Lunt LS35THADX DELUXE Solar Telescope

I ordered this scope back in January and it finally arrived this last Wednesday, April 30th, 2014. A three month wait.  I just noticed that Lunt is also selling a 50mm solar scope that is coming out in June of 2014 and if I had known that and the wait, I think I would have waited to get that for the larger aperture. Outside of being billed and the wait time for the scope, I have not complaints.

The scope is small as you can see in these pictures. I have it mounted on my Explore Scientific Twilight mount.

I've used the scope in the backyard and once in the front yard for a total of three times. I really like the ease of alignment that the Tele-Vue Sol Searcher provides in terms of being to align the Sun to the eyepiece quickly. It took me a few minutes to figure how to put the rings on so that the dovetail would work on the mount.  The mount works great with this scope.  The build on the LS35 is solid, built to last and though small, it is fine with my Delos and Pentax XW eyepieces.  I start by using the 20mm Pentax XW as the finder, and I did find that I have had to adjust my eye to the field stop to get the Sun to pop. Once that adjustment was made the Sun showed beautifully in a red to reddish orange color.  There were several prominences that were vivid, wrapping up and curling around and two groups of sun spots that were visible. I like how I can observe for a while and then do something, come back in an hour and align and observe any changes. I need to pick up solar sketching so I need to figure out what I need to do that. Probably a template to use and then I have the materials I need. I'll see what Erika Rix has to say on it as she is a well known solar sketcher.

So there we go. I can now observe both day and night.  It is addicting I will say that! I am glad I have the 35mm and it will serve nicely and was $200 to $250 cheaper than the 50mm.  Do expect a wait though when your order and Lunt states that on their website.

The Night of the Refraction Part I

On April 19th, I had the opportunity to take my refractor out for a quick night session out in the West Desert of Utah, at Pit n Pole here in Utah.  The night was a decent night, it was clear which was a good start since it is has been stormy so much for the last 2 years at new moon.  I didn't take the dob as I wanted a refractor only experience.  I have committed to chasing down the Messier's again using the ES 102mm AR refractor. It's been a good challenge.  A dark site helps by bringing out more of a contrast.  Here is what I got done that evening.

1. Going from top left and then around clockwise:  M84, M86, M88, M91, M90, M89, M98, M87.  11:05pm MDT or 05:05 UT; 4/19/2014; Antoniadi III; ES AR102mm refractor; 10mm, 20mm Pentax XW, 27mm Panoptic; Constellation: Virgo.  Galaxies showed mainly as smudges with bright inner cores or inner core regions.  Some structure was visible in the spirals.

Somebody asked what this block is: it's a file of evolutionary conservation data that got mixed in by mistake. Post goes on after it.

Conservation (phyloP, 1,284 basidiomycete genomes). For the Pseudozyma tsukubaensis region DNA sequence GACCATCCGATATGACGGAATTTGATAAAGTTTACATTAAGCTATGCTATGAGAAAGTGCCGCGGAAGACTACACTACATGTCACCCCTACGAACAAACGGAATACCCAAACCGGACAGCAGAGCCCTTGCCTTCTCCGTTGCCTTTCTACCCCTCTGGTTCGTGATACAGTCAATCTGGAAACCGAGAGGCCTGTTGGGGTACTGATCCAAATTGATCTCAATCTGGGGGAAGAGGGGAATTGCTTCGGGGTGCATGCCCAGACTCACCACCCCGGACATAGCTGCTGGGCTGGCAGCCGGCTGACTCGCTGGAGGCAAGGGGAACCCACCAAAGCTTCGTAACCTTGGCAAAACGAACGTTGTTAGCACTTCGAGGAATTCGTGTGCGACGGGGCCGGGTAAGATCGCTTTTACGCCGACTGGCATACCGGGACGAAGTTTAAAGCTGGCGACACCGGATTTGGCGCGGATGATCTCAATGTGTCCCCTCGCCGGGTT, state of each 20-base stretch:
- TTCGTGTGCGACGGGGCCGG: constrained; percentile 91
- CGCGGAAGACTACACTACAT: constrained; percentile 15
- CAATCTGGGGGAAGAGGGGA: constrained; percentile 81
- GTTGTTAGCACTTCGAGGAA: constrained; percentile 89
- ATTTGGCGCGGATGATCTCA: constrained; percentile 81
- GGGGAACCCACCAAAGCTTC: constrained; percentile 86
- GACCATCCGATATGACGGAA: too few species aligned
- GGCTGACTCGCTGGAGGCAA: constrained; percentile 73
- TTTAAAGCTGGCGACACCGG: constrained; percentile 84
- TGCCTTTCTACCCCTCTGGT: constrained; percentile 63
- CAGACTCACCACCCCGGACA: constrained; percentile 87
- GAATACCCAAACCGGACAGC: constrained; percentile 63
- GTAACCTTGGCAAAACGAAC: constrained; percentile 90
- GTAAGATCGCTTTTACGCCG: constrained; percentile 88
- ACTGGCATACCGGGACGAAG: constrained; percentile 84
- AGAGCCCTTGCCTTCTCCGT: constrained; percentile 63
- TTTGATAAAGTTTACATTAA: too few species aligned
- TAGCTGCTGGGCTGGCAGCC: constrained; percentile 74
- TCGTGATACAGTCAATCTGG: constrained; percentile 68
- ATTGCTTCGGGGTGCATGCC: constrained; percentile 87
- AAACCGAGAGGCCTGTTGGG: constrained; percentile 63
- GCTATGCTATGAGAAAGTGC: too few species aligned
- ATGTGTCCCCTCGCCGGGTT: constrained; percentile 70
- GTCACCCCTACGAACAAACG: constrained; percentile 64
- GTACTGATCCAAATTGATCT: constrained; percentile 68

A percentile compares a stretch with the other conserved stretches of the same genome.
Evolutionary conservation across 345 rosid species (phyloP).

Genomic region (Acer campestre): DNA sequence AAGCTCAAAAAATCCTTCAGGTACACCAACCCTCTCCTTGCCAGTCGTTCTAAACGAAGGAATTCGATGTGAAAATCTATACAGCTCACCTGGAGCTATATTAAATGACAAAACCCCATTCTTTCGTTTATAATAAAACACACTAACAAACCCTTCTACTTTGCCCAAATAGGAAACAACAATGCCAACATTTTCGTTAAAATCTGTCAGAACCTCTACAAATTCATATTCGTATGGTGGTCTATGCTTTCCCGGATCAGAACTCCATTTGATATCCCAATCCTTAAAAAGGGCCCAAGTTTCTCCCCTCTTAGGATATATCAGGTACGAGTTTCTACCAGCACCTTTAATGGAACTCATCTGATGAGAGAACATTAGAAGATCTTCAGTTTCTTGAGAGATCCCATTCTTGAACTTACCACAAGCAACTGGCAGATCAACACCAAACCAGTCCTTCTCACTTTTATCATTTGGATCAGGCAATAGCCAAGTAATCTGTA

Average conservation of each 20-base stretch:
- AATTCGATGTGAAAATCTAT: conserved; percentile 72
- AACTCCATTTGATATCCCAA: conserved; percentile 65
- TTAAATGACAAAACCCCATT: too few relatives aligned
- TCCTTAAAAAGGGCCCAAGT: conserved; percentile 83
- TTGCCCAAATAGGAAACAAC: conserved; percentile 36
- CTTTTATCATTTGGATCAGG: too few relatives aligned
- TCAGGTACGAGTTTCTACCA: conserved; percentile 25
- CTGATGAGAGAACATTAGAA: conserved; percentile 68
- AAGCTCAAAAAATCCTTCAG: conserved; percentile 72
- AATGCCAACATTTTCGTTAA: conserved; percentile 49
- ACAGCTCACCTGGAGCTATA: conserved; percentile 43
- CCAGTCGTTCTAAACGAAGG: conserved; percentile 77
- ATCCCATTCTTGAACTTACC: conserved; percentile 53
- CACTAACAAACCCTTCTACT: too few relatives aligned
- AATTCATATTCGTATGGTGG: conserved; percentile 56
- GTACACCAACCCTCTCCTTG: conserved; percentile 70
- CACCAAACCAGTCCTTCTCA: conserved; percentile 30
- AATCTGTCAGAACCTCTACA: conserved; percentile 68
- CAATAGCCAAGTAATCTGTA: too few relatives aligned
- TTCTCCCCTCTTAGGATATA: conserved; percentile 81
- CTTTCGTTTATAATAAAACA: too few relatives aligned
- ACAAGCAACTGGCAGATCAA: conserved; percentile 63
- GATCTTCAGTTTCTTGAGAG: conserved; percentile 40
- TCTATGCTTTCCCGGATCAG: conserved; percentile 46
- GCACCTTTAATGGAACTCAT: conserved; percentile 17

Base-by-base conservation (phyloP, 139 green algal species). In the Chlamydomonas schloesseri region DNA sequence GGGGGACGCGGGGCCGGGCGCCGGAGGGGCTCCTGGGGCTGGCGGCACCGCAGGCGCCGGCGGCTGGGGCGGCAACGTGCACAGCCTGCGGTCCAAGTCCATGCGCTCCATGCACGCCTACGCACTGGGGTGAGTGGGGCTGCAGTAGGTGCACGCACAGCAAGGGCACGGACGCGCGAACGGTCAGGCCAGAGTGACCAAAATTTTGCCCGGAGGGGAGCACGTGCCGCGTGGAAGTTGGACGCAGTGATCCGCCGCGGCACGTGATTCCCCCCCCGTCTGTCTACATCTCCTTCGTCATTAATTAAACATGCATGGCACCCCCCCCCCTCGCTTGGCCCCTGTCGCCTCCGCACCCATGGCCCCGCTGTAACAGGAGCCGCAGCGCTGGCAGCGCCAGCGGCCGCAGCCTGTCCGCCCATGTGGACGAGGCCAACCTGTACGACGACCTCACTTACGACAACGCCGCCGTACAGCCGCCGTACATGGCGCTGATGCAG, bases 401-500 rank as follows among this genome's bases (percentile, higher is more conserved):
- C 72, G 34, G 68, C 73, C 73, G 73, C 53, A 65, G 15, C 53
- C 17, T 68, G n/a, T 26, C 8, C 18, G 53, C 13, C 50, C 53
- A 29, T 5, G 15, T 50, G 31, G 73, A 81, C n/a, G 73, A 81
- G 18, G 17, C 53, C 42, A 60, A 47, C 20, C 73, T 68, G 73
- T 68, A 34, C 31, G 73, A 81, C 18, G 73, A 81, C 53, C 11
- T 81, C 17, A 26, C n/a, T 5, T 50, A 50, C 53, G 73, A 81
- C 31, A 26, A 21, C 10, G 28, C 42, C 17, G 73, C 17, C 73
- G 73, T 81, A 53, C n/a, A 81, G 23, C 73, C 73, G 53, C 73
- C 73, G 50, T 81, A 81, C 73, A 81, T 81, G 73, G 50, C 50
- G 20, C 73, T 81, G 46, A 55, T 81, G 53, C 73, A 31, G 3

2. Messier 95 (left) and Messier 96 (right) April 19th, 2014; 10:40pm MDT or 04:40 UT; Antoniadi III; Pit n Pole Utah; ES 102mm AR Refractor; 10mm & 7mm Pentax XW, Constellation: Leo;  M95 showed a hint of an arm on the left with a bright inner core and stellar nucleus.  M96 showed an elliptical galaxy with a bright inner core region.

3. Messier 65, 66 and NGC 3628, Leo Triplet; 4/19/2014; 10:10pm MDT/0410 UT; Pit n Pole, UT; Antoniadi III; ES 102mm AR; 7mm &  10mm Penax XW;  Nice triplet in the 10mm XW. The 7mm shows more details though with averted vision with a hint of arms on M66, M65 shows evident of 1 arm.  I could detect NGC 3628 and it is in the sketch but very faint.

4 . Messier 51 The Whirlpool Galaxy in Ursa Major; 4/19/2014; 09:50pm MDT/0350 UT; Antoniadi III; Pit n Pole UT; ES AR 102mm with 7mm Pentax XW;  The two spiral arms were easily detected and then held in the field.  NGC 5195 easily seen with a bright inner core.  Some mottling also evident in M51.

5. Messier 104 The Sombero Galaxy; Elliptical Galaxy in Virgo with dust lane; 4/19/2014; 11:40pm MDT/0555 UT; Pit n Pole UT; Antoniadi III; ES AR102mm Refractor; 7mm Pentax XW;  Small bright galaxy with dust lane observed running through the middle. Stellar core region dissected by the dust lane.

I then went out this last Wednesday for a few hours with my friend Mat.  I didn't sketch that night though I did pick up another 12 Messier and then these camera shots. Mat had his 8 inch looking for a deep southerly glob to finish a list. I took only the refractor (don't worry, I am ready to go back to using my dob!).  I do like my 4 inch refractor through! Here they are set up at the Pit.

Above is a bad moon shot taken with my iPhone 5s with the craters evident. I need to work on that but I think it is cool Eyepiece was the 12mm TeleVue Delos.

I wanted to go out tonight but on Thursday my stomach started acting up and today I realized I had gotten gluten somewhere. That kept me home on a beautiful night when I had a whole bunch of galaxies to go hunting and sketching but I had to be by the bathroom and as a Celiac, when I get gluten, besides the bathroom issue, I get really fatigue and thus took a nap. Now I am starting to come out of it, still tired and after this heading back to sleep but I missed a beautiful night tonight and that makes me frustrated. I hope the end of May at new moon has much better weather and the opportunity for a couple of good days to get caught up on my spring objects.  We saw the constellation Hercules rising in the east early and thus summer isn't far off either. Orion is going to fade quickly now I fear. So good clear skies to you and enjoy the hobby!